Six adults wearing hard hats smile for the camera. In front of them are two wooden beams covered in signatures.

Credit: Larry Canner / Johns Hopkins University

Campus construction

Ceremony marks Hopkins Student Center construction milestone

The new building, envisioned as a focal point of student activity and engagement on the Homewood campus, is scheduled to open in July 2025

Johns Hopkins University marked an important milestone in the construction of the new Hopkins Student Center on Thursday evening, hosting a topping off ceremony to celebrate the completion of the building's structure. The topping off or topping out event traditionally celebrates the placement of the last beam of a construction project.

Attendees of Thursday's ceremony had the opportunity to sign their names on two of the student center's beams, which were then raised into the building and celebrated with a toast.

At the milestone event, JHU President Ron Daniels thanked attendees for their contributions to the building, which he described as "a living embodiment of the [university's] ideals." The Hopkins Student Center is scheduled to open in July 2025.

"We're in the process of delivering a building that meets the needs and hopes of our diverse community of students, faculty, staff, and neighbors," Daniels said. "A building that will be home to a constellation of open walls, meeting rooms, and gathering spaces to inspire the more than 400 student organizations that live on our campus. A building that will course with the energy of individuals across our institution and city. And on a day like today, a building framed by striking sunlight and populated by open outdoor spaces that will inspire new ideas and the collaborations that bring them to fruition. Thank you once again to everyone who helped raise this building."

Video credit: Roy Henry / Johns Hopkins University

Students have long sought a student center on Homewood campus, with 81% supporting the idea in a 2018 poll. Those who attended the topping off ceremony expressed excitement about the building's potential to enhance the student experience, including junior Emma Rose.

"It was so special to be able to walk through the building and imagine myself catching up with friends," said Rose. "I'm so excited for there to be a space for building relationships and hanging out with other students outside of the library and buildings we have classes in."

Rachelle Hernandez, vice provost for student affairs, explained that the building's completion will make possible many improvements to campus life.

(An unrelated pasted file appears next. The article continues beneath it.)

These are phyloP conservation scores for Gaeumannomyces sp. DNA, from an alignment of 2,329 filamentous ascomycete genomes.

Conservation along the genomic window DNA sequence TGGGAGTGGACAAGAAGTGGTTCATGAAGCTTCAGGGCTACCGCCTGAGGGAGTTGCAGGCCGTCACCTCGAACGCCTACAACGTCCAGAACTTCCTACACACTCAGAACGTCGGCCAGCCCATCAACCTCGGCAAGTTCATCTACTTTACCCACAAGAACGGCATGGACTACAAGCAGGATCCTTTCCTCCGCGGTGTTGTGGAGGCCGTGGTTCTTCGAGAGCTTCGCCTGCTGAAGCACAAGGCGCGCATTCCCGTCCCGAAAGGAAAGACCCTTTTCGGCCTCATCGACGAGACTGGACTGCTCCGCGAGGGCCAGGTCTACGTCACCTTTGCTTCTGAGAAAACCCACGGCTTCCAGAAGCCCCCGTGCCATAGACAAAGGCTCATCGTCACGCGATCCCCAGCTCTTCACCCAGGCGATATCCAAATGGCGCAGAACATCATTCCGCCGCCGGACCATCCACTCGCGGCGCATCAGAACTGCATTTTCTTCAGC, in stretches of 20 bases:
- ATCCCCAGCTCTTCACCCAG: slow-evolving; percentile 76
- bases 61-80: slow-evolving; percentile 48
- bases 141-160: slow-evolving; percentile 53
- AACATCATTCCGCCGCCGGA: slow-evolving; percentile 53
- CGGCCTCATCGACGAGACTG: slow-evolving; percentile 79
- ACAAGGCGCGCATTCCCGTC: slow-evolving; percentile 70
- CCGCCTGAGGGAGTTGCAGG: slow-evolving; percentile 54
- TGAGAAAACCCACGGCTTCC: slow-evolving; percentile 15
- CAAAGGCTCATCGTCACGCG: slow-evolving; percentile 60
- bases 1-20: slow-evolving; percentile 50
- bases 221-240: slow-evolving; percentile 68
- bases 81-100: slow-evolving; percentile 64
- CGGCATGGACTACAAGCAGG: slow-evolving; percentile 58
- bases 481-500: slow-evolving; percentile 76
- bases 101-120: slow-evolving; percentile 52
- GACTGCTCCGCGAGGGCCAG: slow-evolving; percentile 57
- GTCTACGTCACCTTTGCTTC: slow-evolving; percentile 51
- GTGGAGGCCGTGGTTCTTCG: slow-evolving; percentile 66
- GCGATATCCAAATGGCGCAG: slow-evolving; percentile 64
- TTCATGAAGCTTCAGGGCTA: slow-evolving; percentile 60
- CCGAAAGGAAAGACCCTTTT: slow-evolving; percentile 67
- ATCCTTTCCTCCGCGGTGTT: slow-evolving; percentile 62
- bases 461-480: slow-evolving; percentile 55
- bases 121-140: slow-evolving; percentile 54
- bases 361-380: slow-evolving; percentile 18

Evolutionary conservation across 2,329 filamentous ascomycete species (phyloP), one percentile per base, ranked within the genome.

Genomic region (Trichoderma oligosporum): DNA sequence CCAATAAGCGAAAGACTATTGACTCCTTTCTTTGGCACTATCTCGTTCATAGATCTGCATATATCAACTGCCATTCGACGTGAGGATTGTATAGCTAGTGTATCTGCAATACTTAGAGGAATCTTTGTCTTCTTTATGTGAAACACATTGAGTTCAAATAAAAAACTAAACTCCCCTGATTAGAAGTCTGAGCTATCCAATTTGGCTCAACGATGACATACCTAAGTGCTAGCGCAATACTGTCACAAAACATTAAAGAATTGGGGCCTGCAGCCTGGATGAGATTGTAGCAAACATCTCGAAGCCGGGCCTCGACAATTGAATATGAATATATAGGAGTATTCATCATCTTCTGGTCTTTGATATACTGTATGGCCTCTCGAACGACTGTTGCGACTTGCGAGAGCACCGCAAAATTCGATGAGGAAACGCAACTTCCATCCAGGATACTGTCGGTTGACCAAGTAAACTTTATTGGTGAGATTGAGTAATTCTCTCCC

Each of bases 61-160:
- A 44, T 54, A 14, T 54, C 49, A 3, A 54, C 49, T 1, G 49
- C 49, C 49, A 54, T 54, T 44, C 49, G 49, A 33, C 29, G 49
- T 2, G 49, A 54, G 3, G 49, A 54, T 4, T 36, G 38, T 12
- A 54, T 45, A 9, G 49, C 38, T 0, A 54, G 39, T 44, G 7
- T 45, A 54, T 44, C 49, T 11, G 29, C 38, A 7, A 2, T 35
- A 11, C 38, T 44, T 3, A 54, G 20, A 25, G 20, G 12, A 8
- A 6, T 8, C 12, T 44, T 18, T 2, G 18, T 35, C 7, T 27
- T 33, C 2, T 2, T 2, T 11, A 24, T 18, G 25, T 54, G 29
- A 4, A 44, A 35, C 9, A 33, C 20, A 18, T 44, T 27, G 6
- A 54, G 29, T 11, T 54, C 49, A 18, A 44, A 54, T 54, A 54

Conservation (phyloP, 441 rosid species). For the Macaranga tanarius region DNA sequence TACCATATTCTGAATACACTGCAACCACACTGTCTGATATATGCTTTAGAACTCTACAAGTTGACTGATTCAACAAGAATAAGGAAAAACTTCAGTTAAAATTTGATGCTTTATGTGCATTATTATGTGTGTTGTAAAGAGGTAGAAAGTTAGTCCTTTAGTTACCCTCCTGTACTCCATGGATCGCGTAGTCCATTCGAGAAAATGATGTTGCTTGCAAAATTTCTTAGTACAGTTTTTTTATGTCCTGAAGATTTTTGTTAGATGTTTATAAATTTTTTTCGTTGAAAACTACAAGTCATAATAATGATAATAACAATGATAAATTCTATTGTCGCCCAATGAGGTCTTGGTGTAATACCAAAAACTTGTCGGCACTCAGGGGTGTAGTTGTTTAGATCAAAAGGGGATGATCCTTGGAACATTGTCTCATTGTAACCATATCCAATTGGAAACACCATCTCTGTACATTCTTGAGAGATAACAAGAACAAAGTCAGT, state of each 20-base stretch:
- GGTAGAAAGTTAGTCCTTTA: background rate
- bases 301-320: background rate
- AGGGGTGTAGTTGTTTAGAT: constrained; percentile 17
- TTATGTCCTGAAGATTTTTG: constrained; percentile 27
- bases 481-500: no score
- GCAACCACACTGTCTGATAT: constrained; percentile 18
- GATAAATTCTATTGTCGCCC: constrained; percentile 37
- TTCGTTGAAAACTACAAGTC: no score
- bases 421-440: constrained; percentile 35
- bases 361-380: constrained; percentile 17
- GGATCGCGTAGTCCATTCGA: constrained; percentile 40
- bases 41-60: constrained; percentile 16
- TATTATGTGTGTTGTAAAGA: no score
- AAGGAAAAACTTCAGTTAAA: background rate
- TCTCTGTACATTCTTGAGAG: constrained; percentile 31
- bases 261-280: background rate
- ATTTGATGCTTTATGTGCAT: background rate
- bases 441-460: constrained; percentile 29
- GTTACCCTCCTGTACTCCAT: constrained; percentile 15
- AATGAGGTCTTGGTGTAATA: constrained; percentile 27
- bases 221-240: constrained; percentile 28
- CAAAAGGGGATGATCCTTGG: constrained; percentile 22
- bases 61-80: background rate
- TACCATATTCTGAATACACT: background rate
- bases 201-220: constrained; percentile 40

"The Hopkins Student Center will be a first for JHU, creating a hub of activity for JHU students and a place for our students, faculty, staff, and community members to connect and engage with each other," Hernandez said. "This state-of-the-art facility was designed by and for students, responding to our students' desire for a community space that provides opportunities to build connections across divisions and learner levels. This incredible facility will offer a welcoming social gathering and community space unlike anything seen before at Johns Hopkins."

Beyond offering areas for relaxation and socializing, the 150,000-square-foot building will include designated spaces for art programs, media lounges, dining options, and student resources and support services. It will also feature a performance space with approximately 200 seats.

The building was designed by the Bjarke Ingels Group (BIG) with interior architecture by the Rockwell Group. Construction has been led by Clark Construction with Shepley Bulfinch as the architect of record.

Mock-up of the interior at the Johns Hopkins student center, including a large staircase and several seating and lounging areas.

Image credit: Rockwell Group

The project broke ground in August 2021 with construction beginning in Winter 2022. Since then, the building has created thousands of jobs and contributed tens of millions of dollars to the local economy, strengthening both the Hopkins and Baltimore communities. Costs for this project are covered by philanthropic contributions and institutional resources.

"It is no exaggeration to say that we've been dreaming of this for a very long period," Daniels said. "Indeed, when we searched through the annals of Johns Hopkins, it's clear that since 1884, students have been advocating for the creation of a student center. ... I'm thrilled that we are, as of today, one step closer to answering that call."